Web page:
Duct tape occlusion therapy
The way that duct tape might potentially work is unclear. The tape might create a macerating and keratolytic environment, stimulating an immune response. The type of adhesive in the duct tape may also be important. It may be a psychological effect that is more effective in children than adults. Side effects are rare, although skin irritation may occur. Cryotherapy (liquid nitrogen) has less risk of irritation than duct tape.
There is no very convincing evidence that occlusive treatment with various types of duct tape is effective. Two relatively recent trials concluded that, no statistically significant difference between clear duct tape and placebo exists. On health information websites, duct tape is referred to as a treatment with mixed evidence of efficacy, no good evidence or described as alternative medicine.
In 1978 Jerome Z Litt was the first to suggest that adhesive tape could be used to treat warts on the fingers. He claimed: "My method is safe, easy, simple painless, inexpensive, and highly effective. It leaves no scarring or deformed nails. The mystery remains: How and why does this method work? I cannot offer any reasonable or logical explanation. It cannot be all 'hypnotic' or 'suggestive.' Could it be that the airtight occlusion and a chemical reaction set up by the adhesive in the tape might combine to release a chemical or 'toxin' causing the formation of antibodies? Whatever it may be, it works. I recommend that you try it." He also claimed that when there are multiple warts on different fingers they would all disappear if only one of the warts was treated with duct tape.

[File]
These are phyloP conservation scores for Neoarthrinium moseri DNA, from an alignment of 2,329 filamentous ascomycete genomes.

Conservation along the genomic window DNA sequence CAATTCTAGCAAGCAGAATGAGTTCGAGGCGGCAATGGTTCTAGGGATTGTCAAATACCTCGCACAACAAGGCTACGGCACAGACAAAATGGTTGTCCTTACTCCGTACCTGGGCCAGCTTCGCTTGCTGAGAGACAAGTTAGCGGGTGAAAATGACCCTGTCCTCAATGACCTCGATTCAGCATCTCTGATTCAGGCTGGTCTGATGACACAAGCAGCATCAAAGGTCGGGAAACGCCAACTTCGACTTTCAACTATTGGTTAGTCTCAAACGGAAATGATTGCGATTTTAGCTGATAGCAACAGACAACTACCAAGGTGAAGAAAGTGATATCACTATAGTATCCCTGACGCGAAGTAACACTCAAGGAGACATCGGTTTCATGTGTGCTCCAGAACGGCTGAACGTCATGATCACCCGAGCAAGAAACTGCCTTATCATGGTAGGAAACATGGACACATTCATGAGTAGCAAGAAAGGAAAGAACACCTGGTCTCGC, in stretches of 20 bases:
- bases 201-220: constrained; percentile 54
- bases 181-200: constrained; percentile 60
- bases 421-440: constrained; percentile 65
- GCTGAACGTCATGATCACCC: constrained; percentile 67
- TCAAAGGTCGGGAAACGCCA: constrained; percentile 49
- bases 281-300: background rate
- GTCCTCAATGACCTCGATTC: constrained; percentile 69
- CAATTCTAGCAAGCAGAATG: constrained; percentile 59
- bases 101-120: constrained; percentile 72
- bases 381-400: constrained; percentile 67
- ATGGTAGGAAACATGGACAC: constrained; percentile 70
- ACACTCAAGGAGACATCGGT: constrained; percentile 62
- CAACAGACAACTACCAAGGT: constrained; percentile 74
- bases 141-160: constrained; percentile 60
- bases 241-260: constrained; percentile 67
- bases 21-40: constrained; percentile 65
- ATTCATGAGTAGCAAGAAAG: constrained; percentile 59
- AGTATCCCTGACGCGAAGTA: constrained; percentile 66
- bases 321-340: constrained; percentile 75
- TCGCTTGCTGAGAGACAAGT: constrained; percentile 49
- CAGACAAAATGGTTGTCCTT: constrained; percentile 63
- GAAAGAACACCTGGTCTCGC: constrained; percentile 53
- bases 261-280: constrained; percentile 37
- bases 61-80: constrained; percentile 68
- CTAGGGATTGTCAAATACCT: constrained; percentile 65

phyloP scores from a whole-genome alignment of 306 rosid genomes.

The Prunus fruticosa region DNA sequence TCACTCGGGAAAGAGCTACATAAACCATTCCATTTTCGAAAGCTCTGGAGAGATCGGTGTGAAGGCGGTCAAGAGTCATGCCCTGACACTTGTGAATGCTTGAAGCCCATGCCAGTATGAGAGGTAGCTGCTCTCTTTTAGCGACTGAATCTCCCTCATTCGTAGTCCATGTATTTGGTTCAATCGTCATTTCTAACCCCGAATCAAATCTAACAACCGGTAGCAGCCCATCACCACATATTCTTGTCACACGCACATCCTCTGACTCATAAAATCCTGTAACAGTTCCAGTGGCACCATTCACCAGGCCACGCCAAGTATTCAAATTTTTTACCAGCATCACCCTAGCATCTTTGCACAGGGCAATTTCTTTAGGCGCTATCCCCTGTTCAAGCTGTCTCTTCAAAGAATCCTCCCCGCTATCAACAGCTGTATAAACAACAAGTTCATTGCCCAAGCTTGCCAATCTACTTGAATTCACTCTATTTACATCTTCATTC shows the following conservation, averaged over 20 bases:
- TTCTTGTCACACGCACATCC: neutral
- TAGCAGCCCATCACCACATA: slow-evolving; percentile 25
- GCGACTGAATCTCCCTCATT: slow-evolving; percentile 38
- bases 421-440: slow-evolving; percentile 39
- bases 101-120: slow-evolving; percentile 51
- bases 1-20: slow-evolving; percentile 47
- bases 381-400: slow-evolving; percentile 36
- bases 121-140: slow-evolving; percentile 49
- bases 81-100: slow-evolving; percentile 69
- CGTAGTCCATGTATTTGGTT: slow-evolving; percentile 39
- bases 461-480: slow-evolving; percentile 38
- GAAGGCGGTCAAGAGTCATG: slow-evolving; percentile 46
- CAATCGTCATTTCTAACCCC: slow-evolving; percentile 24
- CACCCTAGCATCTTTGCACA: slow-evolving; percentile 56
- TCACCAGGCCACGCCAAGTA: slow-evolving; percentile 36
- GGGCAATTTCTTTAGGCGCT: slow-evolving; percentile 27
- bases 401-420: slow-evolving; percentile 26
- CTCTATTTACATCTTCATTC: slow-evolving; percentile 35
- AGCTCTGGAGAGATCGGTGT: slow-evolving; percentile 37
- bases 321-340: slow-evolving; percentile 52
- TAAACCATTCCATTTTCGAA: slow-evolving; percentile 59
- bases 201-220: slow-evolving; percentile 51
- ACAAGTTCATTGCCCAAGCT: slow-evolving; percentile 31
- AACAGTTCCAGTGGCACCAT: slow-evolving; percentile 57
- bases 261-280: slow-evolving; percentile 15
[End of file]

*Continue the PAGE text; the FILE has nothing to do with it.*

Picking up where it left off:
A 2002 study involved 51 individuals (aged 3–22) treated with either "standard duct tape" (not otherwise specified in the study) or cryotherapy. A piece of duct tape was cut as close to the size of the wart as possible, and applied to the area. The tape was left on for 6 days and replaced with new duct tape if it fell off. After 6 days, the tape was removed, the area soaked in water, and the wart debrided with an emery board or pumice stone. The tape was left off overnight and reapplied on the following morning. This process continued for up to 2 months or until the wart was resolved, whichever occurred first. Progress was monitored every 4 weeks. The researchers found the duct tape treatment significantly more effective than the cryotherapy (P=0.05) with 85% in the duct tape treatment group having a complete resolution of their wart, compared to 60% in the cryotheraphy group. The study was criticized due to lack of a placebo control group, and because a number of outcome assessments were done by phone. There was also no reported long term follow up to ensure no recurrence of the warts.
Two later studies failed to repeat the results the 2002 study. One compared duct tape with moleskin, finding no statistically significant difference in results reported between the two groups. The other used 3M clear duct tape, again concluding no statistically significant effect on wart resolution. The statistical power of the latter trial has been questioned, and it has been suggested that duct tape occlusion therapy only works with rubber-based adhesives, whereas these studies utilized acrylic-based adhesive.
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